Are these required coverages?

No, unless your vehicle is financed. If you financed the purchase of your car, your finance company or bank might require that you carry certain coverages on your vehicle. Review these requirements with your local independent agent to make sure you are satisfying the coverage requirements of your financial institution.

What is collision coverage?

This coverage pays for damage done to your vehicle if it collides with another object, such as another car, a utility pole, or fence. This coverage also covers damage for a hit-and-run accident.

What is other than collision coverage?

Also known as “comprehensive coverage,” this provides coverage for damage to your vehicle caused by events other than a collision. Covered losses can include vandalism, fire, theft, and animal damage (such as hitting a deer), to name a few.

Does my deductible affect this coverage?

Yes. The deductible amount you choose for comprehensive and/or collision coverage will affect the amount of payment, if any, from your insurance company. Why? Because the deductible amount you choose is the amount you agree to pay before your insurance coverage pays. For instance, if you choose a $500 collision deductible and then have a covered loss that totals $1,000, you would be responsible for paying the first $500 and then your insurance company would pay the remainder. But, if you would have a covered loss that totals $500 or less, you would be responsible for the entire amount because the total cost does not exceed the deductible amount you chose.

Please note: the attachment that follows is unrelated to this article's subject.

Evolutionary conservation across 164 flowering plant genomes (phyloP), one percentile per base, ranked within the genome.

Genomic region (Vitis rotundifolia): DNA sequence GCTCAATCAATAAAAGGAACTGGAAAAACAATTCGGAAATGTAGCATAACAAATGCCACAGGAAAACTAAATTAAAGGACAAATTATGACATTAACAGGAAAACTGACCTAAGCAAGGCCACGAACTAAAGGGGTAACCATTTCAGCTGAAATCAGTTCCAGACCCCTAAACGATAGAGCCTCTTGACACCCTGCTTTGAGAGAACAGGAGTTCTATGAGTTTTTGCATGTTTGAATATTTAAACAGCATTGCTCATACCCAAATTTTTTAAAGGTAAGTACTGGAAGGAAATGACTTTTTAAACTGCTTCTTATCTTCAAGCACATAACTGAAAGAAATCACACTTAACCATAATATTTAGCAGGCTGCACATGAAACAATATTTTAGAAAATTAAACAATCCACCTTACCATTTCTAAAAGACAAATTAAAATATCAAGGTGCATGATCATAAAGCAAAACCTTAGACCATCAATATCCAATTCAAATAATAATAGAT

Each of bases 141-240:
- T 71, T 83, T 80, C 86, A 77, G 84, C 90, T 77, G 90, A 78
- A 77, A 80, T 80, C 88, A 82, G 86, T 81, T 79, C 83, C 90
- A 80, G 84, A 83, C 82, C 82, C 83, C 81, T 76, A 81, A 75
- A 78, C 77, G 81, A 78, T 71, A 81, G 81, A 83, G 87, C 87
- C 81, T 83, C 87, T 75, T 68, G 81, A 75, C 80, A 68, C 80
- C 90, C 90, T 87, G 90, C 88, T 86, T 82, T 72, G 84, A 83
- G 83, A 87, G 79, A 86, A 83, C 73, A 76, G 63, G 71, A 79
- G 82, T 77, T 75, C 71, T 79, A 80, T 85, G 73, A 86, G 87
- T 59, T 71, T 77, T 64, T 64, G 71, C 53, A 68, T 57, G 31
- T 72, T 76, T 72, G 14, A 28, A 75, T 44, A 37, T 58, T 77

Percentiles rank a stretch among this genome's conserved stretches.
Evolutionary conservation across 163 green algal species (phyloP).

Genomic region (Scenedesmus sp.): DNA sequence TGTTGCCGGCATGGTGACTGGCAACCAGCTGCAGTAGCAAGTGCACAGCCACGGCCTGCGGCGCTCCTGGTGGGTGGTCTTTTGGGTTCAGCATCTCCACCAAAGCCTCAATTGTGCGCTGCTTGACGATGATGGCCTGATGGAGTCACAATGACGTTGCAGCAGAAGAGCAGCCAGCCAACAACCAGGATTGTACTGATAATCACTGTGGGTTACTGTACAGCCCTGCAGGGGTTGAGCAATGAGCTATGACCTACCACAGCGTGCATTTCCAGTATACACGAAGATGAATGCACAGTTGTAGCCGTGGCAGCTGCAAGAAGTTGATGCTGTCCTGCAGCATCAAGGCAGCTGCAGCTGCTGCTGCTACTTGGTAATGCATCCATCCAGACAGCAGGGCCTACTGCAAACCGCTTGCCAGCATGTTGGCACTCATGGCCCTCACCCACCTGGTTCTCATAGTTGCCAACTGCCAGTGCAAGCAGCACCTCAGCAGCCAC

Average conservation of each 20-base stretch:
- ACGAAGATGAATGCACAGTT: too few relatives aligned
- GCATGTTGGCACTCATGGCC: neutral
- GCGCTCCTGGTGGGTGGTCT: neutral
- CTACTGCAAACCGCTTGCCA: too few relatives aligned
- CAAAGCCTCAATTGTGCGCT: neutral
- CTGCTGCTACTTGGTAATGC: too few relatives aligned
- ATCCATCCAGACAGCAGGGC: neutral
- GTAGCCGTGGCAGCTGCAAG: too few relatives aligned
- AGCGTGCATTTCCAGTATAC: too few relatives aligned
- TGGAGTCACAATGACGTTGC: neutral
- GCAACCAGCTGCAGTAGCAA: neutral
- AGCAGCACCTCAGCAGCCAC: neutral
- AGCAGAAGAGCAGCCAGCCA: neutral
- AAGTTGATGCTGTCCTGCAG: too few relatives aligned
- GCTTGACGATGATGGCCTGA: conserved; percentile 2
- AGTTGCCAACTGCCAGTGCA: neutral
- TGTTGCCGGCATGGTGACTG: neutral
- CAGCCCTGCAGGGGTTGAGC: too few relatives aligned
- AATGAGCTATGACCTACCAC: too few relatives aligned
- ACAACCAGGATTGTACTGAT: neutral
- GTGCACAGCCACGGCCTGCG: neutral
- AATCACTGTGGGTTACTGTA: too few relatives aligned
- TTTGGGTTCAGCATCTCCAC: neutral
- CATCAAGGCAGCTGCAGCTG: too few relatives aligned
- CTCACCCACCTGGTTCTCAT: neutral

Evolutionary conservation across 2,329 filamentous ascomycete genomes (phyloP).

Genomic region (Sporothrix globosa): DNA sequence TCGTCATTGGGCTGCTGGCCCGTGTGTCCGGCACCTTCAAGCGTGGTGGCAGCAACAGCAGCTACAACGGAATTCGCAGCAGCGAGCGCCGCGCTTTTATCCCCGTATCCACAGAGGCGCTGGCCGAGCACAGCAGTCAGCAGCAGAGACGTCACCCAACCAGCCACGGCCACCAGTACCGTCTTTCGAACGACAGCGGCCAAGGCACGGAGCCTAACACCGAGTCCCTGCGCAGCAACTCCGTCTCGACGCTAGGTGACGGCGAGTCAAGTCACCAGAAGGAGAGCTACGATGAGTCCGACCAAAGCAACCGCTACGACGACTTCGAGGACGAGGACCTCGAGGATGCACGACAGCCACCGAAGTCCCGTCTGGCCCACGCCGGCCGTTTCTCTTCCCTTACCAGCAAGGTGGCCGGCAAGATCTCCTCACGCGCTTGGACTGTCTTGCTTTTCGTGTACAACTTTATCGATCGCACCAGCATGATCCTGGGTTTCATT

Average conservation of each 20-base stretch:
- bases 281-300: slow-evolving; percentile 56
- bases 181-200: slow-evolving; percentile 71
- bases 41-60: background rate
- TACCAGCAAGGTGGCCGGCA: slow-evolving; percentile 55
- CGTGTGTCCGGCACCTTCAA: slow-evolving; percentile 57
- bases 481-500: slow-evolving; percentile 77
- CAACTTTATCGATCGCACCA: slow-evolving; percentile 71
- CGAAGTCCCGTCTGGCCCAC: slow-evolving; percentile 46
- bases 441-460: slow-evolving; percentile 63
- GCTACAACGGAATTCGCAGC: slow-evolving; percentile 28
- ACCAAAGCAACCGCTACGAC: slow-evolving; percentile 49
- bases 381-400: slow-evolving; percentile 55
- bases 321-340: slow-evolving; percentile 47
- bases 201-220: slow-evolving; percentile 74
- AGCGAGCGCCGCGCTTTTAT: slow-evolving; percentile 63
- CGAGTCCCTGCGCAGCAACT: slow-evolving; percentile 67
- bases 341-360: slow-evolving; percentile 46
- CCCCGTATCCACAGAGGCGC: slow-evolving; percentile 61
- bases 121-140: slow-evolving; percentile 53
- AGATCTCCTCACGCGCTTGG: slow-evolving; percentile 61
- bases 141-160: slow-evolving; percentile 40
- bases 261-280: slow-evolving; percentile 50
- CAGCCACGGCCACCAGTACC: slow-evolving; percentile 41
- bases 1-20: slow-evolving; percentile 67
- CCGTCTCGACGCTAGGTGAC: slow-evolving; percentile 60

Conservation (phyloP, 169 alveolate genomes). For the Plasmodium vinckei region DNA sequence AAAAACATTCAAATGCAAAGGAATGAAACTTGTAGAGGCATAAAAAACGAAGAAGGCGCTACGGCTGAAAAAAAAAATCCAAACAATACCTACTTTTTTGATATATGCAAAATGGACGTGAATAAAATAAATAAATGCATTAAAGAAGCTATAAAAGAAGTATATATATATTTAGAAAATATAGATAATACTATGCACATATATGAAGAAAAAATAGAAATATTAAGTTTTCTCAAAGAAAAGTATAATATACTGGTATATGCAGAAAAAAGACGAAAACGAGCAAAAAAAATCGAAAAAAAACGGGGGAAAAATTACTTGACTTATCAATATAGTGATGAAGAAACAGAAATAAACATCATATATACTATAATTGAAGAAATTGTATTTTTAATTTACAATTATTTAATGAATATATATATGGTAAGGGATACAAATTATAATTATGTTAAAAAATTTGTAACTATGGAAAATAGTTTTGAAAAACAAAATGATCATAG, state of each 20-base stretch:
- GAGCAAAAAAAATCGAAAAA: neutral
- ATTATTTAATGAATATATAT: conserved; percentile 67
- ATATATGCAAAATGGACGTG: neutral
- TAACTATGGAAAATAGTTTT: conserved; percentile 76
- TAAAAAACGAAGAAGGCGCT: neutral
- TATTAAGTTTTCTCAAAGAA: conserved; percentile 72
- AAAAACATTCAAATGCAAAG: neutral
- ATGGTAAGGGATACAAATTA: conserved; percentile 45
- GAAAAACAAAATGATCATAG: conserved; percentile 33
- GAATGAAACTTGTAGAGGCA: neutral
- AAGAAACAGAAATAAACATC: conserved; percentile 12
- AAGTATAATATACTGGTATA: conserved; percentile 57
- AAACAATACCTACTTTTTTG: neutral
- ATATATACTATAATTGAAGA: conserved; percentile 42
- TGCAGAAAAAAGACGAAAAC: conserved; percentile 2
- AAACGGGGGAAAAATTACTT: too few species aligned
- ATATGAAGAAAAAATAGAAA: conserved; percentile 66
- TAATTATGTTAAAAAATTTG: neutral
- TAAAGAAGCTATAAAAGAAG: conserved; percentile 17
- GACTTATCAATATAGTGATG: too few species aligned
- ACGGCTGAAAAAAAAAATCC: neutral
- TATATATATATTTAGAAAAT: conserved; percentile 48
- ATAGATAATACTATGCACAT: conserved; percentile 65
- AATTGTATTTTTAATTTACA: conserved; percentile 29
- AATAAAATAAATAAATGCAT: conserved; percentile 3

How can you make sure your coverages are adequate and that you can afford the deductible you’ve chosen?

Review your insurance coverage needs with your local independent agent. He or she can provide expert recommendations on the types of coverage you need to protect you and your family. And, your independent agent can also help you determine the best deductible amount and explain how varying your deductible changes your premium.